Grapefruit Juice Makes Anti-Cancer Drug More Effective at Lower Doses
Aug 9th, 2012
Grapefruit juice can help an anti-cancer drug become more effective at lower doses, a recent study in the United States said.
Scientists from the University of Chicago analyzed the effects of certain foods on the metabolism of sirolimus, an anti-cancer agent.
The study, published in the August issue of Clinical Cancer Research, showed that the drug gets more effective even at lower doses when taken with grapefruit juice.
Sirolimus is administered to prevent organ rejection after a kidney transplant and helps people with cancer. However, it is rapidly metabolized by the body and is eliminated before it can show its beneficial effects. Administering the therapeutic dose of the drug is also associated with serious gastrointestinal problems.
“Grapefruit juice, and drugs with a similar mechanism, can significantly increase blood levels of many drugs, but this has long been considered an overdose hazard,” said Dr. Ezra Cohen, study director and cancer specialist at the University of Chicago Medicine. “Instead, we wanted to see if grapefruit juice can be used in a controlled fashion to increase the availability and efficacy of sirolimus.”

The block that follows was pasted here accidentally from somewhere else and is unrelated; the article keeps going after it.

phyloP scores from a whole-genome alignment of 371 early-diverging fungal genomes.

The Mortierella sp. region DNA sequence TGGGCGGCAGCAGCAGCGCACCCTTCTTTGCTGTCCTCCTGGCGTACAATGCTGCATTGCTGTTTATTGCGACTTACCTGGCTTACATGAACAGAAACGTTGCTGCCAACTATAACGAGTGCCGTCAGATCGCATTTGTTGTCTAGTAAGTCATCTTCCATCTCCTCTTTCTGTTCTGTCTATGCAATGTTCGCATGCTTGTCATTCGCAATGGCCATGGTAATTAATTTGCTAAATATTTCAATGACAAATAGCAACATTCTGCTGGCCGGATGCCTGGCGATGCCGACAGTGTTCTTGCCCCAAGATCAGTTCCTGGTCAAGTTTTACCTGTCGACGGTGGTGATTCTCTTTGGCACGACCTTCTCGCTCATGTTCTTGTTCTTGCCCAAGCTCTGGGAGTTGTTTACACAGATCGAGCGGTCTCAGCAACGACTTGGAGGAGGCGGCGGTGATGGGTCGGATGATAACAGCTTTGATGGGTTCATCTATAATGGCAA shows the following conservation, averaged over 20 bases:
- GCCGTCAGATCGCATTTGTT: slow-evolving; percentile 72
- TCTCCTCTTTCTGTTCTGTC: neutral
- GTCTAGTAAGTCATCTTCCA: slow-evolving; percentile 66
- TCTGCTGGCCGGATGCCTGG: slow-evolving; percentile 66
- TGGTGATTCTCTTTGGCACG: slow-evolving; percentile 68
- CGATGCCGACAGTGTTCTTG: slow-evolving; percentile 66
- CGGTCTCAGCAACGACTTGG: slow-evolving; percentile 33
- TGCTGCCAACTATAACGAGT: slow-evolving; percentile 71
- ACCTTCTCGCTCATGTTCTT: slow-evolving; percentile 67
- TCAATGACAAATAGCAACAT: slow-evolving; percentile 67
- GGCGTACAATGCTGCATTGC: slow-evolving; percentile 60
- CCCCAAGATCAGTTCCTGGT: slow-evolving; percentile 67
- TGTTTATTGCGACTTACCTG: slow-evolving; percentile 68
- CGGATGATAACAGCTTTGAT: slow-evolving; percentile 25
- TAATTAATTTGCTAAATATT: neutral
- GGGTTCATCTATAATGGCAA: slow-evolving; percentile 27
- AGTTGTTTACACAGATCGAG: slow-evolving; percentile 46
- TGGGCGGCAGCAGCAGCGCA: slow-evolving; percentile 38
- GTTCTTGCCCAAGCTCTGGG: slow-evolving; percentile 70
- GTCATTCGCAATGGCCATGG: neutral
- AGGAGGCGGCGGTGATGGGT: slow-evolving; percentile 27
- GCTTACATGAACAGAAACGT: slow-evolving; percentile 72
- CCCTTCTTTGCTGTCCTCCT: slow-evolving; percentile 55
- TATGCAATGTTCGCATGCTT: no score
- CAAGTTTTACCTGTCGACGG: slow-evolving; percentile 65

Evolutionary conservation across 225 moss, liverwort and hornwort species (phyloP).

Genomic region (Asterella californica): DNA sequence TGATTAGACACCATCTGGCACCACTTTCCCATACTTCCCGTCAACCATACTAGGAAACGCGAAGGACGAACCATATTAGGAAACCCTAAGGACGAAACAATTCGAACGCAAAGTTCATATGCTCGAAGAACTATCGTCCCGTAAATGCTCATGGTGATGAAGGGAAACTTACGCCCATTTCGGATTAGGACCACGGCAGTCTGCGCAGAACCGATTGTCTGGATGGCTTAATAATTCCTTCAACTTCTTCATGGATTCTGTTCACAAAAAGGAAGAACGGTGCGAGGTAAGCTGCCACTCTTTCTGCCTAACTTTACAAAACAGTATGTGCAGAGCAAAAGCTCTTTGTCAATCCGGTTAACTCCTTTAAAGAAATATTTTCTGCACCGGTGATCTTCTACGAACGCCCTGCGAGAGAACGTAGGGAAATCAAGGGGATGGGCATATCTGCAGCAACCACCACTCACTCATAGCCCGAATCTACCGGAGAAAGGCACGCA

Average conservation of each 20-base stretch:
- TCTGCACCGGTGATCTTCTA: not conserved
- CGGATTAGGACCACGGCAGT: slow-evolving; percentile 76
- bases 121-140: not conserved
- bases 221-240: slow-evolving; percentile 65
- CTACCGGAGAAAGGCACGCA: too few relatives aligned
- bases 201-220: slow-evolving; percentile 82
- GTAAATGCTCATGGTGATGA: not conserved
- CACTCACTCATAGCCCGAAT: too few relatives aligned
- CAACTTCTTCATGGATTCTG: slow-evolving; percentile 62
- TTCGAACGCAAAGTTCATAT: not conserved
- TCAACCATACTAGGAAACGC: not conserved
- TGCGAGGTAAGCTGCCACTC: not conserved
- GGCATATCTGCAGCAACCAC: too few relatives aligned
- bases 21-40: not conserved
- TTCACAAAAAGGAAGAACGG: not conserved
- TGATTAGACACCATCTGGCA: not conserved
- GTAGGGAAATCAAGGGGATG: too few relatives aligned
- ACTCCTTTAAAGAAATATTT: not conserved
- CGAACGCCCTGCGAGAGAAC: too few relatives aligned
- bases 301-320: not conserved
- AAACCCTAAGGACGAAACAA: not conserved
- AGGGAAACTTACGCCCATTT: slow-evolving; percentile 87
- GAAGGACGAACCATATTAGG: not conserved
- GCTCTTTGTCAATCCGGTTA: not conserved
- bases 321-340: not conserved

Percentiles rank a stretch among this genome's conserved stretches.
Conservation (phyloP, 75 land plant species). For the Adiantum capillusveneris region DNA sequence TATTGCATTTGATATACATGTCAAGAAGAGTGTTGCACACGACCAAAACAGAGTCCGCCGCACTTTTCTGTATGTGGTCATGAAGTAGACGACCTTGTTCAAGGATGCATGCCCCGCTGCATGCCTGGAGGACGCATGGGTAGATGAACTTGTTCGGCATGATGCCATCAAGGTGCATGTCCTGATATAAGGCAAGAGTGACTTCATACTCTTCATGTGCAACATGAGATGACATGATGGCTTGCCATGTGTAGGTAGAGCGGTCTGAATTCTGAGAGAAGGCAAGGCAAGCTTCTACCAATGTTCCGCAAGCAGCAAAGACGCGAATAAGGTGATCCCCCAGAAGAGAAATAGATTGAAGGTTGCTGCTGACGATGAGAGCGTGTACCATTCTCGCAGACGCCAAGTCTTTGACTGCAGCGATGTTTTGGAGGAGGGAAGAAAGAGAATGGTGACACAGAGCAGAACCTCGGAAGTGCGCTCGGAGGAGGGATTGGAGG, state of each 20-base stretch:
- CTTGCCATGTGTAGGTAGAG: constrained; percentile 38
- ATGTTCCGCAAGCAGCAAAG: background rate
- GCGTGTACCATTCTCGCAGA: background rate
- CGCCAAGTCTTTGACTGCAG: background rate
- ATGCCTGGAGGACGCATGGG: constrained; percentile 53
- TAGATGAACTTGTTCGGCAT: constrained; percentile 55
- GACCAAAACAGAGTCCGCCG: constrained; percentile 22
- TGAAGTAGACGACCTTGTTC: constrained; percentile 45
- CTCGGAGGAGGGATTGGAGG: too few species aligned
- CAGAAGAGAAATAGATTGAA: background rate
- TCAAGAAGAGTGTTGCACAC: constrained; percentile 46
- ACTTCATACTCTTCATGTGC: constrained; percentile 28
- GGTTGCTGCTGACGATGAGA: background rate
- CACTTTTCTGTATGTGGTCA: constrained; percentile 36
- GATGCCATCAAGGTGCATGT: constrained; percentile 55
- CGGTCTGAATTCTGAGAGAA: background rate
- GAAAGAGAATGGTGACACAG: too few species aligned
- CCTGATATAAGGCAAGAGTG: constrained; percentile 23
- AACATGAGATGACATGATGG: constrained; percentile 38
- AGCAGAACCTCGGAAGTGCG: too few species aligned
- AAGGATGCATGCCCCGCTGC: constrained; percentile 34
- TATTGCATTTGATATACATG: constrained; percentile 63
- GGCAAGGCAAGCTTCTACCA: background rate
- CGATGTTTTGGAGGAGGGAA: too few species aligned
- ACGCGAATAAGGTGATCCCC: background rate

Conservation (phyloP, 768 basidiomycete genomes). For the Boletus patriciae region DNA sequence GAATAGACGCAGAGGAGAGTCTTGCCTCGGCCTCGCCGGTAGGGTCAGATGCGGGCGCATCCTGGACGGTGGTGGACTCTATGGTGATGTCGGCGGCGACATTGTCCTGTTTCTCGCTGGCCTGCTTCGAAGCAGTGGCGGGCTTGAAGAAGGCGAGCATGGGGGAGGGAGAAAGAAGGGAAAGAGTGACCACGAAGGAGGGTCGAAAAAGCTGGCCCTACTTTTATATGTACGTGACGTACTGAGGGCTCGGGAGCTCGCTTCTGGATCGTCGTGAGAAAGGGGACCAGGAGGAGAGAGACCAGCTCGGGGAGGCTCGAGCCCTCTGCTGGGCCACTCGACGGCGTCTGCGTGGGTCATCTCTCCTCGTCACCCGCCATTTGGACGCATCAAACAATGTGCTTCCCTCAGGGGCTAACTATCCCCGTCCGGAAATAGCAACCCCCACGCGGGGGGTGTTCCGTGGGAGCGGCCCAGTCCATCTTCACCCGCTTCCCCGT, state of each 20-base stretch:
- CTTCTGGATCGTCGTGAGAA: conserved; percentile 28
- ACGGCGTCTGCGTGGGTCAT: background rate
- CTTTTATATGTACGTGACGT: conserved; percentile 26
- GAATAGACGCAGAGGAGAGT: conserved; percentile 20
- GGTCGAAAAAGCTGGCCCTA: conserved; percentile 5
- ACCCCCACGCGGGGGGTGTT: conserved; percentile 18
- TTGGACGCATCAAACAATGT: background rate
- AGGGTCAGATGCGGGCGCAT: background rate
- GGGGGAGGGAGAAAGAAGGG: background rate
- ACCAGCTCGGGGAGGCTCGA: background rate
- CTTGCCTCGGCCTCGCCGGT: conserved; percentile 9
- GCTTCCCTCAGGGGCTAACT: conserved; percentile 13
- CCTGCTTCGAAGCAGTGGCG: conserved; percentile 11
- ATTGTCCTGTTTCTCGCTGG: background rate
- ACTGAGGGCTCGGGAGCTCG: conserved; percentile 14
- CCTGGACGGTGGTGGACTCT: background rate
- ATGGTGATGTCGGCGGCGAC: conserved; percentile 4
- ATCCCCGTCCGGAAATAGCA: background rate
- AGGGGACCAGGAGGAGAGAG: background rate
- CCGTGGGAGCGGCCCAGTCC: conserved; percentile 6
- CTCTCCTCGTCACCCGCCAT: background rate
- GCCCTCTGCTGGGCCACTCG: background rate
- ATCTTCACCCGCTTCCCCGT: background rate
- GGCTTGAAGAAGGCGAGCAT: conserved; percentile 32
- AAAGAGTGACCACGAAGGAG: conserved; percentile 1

For the study, 138 patients with incurable cancers were given sirolimus in three different ways: sirolimus alone, with a glass of grapefruit juice, or with ketocanazole, a drug which slows down the metabolism of other drugs.
At the beginning of the study, sirolimus was administered to patients at low doses. Dosage was gradually increased to find out how much of the drug brings not only the most anti-cancer benefits but also the least amount side effects.
For the sirolimus only group, the optimum dose was 90 milligrams per week. However, at 45 milligrams per week, the drug causes nausea and diarrhea, prompting the group to lower their dosage.
For those taking sirolimus with grapefruit juice, the effective dosage was between 25 and 35 milligrams per week, while the group which took the drug with ketoconazole needed only 16 milligrams per week to get the benefits.
Scientists explained that grapefruit juice prevents enzymes in the digestive system from breaking down sirolimus for a few days. Researchers favored grapefruit juice over ketoconazole because it is non-toxic and does not carry the risk of overdose.
None of the patients had a complete response to sirolimus for the duration of the study. However, 30 percent of the patients’ cancers did not advance.
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